ReFo: Cowboys @ Eagles, Week 15

Ben Stockwell breaks down a huge NFC East battle with a little bit of good, bad and the ugly between the Cowboys and Eagles.

| 2 years ago
2014-REFO-WK15-DAL@PHI

ReFo: Cowboys @ Eagles, Week 15


2014-REFO-WK15-DAL@PHIA fortnight ago on Thanksgiving afternoon the Philadelphia Eagles rolled into Dallas and smashed the Cowboys in a display that many took as the start of the Cowboys all too familiar December slide. Those thoughts returned when the Cowboys blew a 21 point lead last night in Philadelphia but rather than folding the Cowboys rebounded, going back to the recipe that got them out to that early lead.

This win moves the Cowboys into third place in the NFC with a home playoff game in their own hands over the final two weeks of the season. For the Eagles this was yet another defeat against a team in the NFC playoff hunt leaving them in a precarious position, a game out of the Wild-card with two weeks to go and head to head defeats against a number of rivals in recent weeks.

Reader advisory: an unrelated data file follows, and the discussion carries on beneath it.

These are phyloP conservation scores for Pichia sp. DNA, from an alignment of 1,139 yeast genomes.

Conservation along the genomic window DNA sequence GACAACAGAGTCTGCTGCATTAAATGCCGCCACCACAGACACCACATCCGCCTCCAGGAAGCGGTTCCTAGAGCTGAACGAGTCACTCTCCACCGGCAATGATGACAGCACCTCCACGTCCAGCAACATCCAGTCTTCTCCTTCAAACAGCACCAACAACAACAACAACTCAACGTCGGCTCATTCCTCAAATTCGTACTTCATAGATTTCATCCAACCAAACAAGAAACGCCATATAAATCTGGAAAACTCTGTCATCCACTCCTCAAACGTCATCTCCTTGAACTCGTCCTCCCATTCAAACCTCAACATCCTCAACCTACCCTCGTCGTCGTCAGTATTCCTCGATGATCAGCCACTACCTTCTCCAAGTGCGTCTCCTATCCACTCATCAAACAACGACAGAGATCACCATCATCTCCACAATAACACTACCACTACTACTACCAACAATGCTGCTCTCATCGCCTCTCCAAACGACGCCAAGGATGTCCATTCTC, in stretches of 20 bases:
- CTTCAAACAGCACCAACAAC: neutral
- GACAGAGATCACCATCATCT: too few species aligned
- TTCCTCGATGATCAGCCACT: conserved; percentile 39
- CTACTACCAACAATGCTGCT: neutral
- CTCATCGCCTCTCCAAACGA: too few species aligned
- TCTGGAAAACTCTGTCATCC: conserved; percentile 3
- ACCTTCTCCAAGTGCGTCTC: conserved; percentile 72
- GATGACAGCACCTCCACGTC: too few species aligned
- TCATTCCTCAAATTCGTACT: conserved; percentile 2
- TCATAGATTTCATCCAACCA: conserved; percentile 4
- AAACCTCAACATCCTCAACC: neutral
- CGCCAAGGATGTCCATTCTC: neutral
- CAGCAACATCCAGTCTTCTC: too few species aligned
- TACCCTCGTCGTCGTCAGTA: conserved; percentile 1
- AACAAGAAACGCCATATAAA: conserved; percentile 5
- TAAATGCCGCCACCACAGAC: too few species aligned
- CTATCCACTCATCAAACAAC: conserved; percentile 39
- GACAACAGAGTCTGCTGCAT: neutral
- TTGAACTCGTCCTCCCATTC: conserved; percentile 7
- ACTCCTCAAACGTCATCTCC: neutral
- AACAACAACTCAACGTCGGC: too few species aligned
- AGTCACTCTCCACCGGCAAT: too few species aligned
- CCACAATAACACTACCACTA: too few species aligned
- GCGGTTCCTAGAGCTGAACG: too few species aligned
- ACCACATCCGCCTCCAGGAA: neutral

Dallas Cowboys – Performances of Note

Dez Bryant, WR, +2.9

Breakdown: That verbal exchange with Malcolm Jenkins during warm-ups must have fired Bryant up as he produced another massive game in what has been a fine run of form for him over the last five games. Capitalizing on his opportunities to match up with Bradley Fletcher down the field three of Bryant’s targets against the Eagles’ left corner went for touchdowns and each target was one of the Cowboys’ four longest gains of the night.

Signature Stat: On top of his work catching the ball Bryant drew two illegal contact penalties from Cary Williams, for the season Bryant has now drawn 10 coverage penalties.